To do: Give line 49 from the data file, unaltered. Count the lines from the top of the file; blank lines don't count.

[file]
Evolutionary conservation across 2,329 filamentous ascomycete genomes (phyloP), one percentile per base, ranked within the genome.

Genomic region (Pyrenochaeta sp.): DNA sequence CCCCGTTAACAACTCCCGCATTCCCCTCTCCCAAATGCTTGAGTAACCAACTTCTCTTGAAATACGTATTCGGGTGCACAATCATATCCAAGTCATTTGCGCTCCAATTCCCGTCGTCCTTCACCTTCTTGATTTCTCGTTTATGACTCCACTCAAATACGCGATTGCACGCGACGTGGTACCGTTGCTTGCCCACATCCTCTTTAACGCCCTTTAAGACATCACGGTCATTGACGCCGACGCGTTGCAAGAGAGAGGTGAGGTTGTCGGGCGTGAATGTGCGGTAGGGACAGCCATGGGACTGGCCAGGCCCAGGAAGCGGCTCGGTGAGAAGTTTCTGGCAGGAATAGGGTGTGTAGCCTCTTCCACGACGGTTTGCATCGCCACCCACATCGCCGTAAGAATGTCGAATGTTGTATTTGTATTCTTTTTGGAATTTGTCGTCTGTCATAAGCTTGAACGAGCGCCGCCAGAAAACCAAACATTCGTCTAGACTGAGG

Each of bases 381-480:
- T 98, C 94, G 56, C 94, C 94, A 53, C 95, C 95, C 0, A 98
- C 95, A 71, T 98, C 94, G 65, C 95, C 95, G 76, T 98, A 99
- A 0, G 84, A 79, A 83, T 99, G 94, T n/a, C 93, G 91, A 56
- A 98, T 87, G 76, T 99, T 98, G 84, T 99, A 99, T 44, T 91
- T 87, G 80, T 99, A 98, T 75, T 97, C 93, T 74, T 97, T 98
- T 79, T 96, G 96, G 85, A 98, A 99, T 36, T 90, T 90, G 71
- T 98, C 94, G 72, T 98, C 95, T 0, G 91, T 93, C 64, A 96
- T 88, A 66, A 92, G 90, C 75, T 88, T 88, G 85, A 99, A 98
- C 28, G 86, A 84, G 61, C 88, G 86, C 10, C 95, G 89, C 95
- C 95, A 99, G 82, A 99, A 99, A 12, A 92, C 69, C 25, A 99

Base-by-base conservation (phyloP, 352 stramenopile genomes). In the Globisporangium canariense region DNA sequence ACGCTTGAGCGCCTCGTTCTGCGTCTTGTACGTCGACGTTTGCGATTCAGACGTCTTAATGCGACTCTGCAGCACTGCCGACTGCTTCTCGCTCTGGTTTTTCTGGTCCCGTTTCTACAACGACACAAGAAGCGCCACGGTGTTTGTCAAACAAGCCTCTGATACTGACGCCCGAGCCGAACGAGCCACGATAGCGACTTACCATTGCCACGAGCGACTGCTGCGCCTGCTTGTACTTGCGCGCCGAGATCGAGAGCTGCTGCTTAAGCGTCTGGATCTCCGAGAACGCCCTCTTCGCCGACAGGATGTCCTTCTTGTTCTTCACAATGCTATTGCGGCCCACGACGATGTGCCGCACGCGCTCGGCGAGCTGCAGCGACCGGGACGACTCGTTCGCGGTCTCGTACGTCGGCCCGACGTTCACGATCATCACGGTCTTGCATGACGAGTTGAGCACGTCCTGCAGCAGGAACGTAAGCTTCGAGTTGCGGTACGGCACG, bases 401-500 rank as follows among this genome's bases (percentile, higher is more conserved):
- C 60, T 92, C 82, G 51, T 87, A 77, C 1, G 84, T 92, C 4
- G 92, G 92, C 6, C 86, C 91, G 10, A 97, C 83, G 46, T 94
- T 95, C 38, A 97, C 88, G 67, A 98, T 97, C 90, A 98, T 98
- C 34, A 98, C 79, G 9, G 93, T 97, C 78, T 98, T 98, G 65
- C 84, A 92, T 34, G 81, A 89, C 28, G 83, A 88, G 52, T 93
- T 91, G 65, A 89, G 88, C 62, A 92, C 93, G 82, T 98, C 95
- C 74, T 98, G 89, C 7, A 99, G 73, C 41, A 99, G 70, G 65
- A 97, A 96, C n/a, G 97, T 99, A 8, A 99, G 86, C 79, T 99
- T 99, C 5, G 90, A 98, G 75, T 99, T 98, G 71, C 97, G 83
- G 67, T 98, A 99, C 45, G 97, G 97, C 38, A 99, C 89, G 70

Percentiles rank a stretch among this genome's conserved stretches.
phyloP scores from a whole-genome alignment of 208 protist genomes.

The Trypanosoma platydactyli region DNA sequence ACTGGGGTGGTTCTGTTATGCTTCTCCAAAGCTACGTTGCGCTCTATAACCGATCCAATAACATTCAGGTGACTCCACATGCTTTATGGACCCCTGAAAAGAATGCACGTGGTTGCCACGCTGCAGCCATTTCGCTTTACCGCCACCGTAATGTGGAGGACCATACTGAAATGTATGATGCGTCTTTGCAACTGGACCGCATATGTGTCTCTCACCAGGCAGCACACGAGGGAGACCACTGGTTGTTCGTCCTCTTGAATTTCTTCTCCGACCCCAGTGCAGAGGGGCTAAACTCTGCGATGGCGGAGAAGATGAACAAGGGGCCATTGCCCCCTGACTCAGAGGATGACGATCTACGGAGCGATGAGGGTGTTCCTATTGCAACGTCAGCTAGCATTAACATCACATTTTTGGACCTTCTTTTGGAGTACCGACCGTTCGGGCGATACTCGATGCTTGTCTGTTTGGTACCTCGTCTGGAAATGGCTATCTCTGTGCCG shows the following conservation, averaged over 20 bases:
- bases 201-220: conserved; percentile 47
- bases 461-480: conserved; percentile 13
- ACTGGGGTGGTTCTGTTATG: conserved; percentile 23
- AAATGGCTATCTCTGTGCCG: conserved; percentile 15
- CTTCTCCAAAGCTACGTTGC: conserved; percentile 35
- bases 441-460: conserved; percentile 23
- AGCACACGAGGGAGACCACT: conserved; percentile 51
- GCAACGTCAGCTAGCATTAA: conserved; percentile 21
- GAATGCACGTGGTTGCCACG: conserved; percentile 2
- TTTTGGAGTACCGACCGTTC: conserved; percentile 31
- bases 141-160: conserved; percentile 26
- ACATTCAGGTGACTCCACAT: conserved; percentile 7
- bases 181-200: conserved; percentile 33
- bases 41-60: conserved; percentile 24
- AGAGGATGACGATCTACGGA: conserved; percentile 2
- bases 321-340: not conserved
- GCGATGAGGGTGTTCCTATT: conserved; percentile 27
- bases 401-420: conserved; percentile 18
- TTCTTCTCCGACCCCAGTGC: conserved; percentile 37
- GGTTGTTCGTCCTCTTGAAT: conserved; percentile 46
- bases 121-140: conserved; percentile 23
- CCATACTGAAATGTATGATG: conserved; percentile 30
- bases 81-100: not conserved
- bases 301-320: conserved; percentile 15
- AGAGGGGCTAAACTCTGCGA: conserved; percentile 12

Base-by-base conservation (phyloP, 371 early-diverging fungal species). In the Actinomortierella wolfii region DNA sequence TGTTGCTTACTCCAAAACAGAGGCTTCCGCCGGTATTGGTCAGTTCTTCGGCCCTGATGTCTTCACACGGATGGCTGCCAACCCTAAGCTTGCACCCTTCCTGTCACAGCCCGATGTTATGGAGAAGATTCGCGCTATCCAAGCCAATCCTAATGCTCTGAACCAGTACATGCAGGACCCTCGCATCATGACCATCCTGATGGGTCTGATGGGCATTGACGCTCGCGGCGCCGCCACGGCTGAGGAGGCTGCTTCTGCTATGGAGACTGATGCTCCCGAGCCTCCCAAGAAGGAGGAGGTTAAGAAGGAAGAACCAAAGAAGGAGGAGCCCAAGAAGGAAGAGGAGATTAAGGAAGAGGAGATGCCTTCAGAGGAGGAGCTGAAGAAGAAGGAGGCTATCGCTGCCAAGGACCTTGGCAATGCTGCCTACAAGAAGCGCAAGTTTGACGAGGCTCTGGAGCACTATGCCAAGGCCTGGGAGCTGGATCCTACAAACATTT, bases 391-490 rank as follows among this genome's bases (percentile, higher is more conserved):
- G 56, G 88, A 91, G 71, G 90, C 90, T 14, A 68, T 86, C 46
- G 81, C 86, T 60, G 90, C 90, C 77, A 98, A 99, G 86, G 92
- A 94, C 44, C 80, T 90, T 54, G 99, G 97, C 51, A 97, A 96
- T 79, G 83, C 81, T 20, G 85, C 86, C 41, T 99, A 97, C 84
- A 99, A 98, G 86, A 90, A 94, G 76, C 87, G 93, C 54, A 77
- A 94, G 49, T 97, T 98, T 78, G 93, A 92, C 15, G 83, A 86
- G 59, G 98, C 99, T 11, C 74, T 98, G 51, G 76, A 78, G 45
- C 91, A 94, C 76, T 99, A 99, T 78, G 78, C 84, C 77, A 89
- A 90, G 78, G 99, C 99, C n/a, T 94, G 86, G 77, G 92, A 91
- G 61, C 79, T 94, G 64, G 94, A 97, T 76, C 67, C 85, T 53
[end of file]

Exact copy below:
- CCATACTGAAATGTATGATG: conserved; percentile 30